RE: implied or inferred memes

Raymond Recchia (
Sun, 12 Sep 1999 20:38:09 PDT

From: "Raymond Recchia" <>
Subject: RE: implied or inferred memes
Date: Sun, 12 Sep 1999 20:38:09 PDT

Bill wrote:

>It is cleaner to say that C is *not* a meme in such a case. In fact, >C is
>memetic analog to a phenotypic effect. If A and B were genes, we >would say
>A and B are genes for C. I think that we can do the same with memes. >A and
>B are
>memes for C. <s>

I was thinking more in terms of a C that becomes independantly transmissible
but is also transmissible by A and B(or just A to simplify), but separating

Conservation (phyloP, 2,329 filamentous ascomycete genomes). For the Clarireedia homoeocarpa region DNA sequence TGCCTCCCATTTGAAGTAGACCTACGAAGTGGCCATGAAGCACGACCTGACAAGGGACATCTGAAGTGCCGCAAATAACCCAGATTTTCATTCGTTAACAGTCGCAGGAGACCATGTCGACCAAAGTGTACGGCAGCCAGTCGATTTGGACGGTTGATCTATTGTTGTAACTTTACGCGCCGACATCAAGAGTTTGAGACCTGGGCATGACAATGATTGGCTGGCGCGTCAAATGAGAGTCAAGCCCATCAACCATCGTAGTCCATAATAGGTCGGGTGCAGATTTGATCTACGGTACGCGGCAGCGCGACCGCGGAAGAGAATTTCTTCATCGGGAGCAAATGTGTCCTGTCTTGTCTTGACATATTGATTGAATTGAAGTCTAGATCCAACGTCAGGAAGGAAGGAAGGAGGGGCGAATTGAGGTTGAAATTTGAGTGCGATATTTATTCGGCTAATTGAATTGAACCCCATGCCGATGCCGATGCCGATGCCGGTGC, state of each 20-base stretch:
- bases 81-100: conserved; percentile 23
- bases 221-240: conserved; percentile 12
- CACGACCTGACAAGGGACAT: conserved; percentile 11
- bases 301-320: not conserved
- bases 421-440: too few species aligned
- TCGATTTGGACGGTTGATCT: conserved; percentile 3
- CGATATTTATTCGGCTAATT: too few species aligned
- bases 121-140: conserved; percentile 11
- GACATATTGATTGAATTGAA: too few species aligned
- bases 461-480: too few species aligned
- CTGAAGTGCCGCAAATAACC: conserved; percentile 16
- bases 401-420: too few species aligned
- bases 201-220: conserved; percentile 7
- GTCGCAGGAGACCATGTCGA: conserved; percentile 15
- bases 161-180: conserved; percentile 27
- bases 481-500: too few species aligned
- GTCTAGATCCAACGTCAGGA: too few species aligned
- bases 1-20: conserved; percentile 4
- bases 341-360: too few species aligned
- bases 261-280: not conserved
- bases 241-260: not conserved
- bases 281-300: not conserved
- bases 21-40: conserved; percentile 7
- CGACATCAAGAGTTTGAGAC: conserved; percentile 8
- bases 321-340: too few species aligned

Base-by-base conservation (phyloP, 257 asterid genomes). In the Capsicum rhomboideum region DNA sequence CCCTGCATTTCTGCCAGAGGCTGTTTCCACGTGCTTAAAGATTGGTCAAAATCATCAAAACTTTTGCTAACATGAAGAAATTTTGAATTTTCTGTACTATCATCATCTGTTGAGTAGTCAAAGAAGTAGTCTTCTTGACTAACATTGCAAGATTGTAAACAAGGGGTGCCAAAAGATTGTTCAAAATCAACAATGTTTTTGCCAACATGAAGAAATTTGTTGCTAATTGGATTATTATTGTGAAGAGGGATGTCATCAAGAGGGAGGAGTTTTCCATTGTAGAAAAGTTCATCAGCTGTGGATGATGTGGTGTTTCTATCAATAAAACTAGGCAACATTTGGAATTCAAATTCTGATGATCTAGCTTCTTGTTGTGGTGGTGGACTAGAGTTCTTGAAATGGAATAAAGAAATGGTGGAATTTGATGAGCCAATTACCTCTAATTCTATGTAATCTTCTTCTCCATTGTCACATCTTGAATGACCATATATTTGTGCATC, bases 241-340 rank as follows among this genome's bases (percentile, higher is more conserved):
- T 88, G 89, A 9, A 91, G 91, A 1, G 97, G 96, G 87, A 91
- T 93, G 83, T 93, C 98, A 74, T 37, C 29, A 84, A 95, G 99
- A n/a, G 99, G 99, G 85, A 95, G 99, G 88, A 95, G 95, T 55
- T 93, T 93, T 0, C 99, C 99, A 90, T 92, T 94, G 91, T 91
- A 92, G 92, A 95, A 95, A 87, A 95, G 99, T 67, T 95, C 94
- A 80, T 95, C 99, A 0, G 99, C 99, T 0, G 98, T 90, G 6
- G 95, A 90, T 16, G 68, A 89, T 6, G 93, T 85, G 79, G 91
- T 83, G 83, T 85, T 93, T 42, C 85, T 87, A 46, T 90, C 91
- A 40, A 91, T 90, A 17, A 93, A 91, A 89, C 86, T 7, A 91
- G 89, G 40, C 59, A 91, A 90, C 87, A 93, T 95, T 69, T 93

out C as phenotypic effect before recategorizing it as a meme is important.

On that note:

Richard Brodie wrote:

>Said another way, direct imitation is only one small method of meme
>The whole memeplex of consumerism, in which
>the populace is subjected to enormous stimulation creating perceived
>material needs, is a big cognitive-dissonance machine pulling people in the
>direction of forming certain memes. Each advertiser wants to spread their
>memes to their potential market, and overall the culture of consumerism is
>self-perpetuating mind virus rewarding consumers for buying and marketers
>for successful marketing.

This seems to be a kind of mutualism. Meme A (marketing) in population X
(producers or companies) results in Meme B (consumption) in population Y
(the general populace) which results in more of Meme A in X.

Raymond Recchia

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